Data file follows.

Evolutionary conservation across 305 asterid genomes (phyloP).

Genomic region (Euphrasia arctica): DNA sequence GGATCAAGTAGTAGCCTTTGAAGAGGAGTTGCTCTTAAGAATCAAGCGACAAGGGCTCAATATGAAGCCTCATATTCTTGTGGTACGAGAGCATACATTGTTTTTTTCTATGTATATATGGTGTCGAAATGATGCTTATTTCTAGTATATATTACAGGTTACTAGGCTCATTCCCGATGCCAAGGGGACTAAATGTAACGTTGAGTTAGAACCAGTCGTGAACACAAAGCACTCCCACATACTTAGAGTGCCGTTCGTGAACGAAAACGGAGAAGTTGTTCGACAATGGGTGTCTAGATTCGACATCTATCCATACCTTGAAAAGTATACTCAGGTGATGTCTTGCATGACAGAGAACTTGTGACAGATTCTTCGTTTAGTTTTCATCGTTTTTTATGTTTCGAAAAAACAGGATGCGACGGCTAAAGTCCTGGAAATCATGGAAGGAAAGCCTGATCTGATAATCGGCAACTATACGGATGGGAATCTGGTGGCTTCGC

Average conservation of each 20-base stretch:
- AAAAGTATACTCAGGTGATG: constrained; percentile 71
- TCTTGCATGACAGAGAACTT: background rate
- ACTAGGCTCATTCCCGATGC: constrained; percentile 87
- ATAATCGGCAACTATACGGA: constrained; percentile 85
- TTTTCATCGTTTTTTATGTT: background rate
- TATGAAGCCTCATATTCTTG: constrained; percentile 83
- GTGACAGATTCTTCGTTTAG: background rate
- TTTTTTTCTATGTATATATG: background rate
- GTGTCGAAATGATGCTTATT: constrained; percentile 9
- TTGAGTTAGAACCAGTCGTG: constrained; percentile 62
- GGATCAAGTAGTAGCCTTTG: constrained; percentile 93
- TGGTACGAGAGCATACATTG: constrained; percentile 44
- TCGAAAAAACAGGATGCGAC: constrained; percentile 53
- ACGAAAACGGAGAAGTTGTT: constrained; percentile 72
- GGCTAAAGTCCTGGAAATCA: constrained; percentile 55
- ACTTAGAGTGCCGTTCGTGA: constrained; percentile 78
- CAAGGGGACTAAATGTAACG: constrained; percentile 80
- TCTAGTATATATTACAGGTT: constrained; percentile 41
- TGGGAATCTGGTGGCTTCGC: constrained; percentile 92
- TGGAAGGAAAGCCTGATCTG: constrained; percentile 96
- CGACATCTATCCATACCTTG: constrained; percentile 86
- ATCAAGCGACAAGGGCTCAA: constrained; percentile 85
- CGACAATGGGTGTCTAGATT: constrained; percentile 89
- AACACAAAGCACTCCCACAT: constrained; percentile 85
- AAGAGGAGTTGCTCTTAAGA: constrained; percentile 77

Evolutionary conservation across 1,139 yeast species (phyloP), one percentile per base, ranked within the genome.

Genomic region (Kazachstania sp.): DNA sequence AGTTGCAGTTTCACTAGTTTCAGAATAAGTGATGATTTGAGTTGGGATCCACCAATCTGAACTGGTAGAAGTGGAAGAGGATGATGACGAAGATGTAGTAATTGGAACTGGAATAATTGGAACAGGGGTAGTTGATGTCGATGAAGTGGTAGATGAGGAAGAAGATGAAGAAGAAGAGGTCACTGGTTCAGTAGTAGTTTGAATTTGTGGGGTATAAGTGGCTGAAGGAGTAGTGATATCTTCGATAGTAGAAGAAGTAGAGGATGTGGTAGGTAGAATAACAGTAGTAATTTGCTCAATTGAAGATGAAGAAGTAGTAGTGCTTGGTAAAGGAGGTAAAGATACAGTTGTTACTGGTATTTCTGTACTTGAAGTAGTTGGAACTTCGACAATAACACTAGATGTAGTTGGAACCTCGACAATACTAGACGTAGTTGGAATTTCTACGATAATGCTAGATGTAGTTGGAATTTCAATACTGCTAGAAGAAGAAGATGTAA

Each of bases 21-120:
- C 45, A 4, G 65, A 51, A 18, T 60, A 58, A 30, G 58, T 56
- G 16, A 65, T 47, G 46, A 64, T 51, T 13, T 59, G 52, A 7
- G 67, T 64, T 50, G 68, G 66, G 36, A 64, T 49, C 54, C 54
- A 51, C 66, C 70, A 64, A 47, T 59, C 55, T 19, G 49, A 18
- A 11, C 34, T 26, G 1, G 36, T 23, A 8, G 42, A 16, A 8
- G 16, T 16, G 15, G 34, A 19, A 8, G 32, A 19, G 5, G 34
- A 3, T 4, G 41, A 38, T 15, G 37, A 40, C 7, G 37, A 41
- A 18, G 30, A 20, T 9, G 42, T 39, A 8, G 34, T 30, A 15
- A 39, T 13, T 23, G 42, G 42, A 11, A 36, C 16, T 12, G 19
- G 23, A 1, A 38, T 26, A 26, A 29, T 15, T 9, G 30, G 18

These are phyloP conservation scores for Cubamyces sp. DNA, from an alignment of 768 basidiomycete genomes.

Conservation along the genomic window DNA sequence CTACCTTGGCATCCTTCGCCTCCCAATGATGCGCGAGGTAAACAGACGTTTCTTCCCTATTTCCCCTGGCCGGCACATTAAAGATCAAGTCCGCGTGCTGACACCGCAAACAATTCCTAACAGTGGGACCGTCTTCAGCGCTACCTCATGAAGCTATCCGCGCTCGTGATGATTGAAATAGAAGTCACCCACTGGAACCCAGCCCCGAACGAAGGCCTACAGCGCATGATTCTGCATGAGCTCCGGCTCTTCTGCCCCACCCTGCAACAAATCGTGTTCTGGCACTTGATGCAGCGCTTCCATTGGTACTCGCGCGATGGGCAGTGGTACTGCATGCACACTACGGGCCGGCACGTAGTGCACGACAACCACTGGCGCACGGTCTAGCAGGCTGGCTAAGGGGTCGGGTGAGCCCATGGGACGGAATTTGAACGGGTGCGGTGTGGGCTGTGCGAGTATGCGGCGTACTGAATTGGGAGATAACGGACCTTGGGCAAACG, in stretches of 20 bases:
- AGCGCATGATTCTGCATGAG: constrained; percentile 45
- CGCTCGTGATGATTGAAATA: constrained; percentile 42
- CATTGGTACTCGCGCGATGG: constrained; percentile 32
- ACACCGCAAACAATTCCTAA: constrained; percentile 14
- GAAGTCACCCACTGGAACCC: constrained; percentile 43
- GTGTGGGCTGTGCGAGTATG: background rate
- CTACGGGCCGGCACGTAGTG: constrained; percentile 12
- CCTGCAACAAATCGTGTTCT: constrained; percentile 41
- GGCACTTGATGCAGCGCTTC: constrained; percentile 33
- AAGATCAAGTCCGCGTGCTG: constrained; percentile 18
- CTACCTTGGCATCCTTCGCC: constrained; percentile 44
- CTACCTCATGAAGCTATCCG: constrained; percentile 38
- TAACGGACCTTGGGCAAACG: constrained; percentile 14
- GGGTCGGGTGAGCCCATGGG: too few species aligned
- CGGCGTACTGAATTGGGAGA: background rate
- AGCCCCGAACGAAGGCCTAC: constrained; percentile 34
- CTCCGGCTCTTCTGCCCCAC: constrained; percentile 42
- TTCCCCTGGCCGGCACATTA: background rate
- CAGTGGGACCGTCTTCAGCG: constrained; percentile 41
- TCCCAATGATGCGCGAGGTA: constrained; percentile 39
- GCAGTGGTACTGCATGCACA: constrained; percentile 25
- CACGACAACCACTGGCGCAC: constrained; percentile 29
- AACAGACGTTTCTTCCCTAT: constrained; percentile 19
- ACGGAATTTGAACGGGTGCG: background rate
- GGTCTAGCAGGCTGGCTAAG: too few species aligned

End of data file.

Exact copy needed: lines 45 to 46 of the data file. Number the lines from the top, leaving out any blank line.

- CGCTCGTGATGATTGAAATA: constrained; percentile 42
- CATTGGTACTCGCGCGATGG: constrained; percentile 32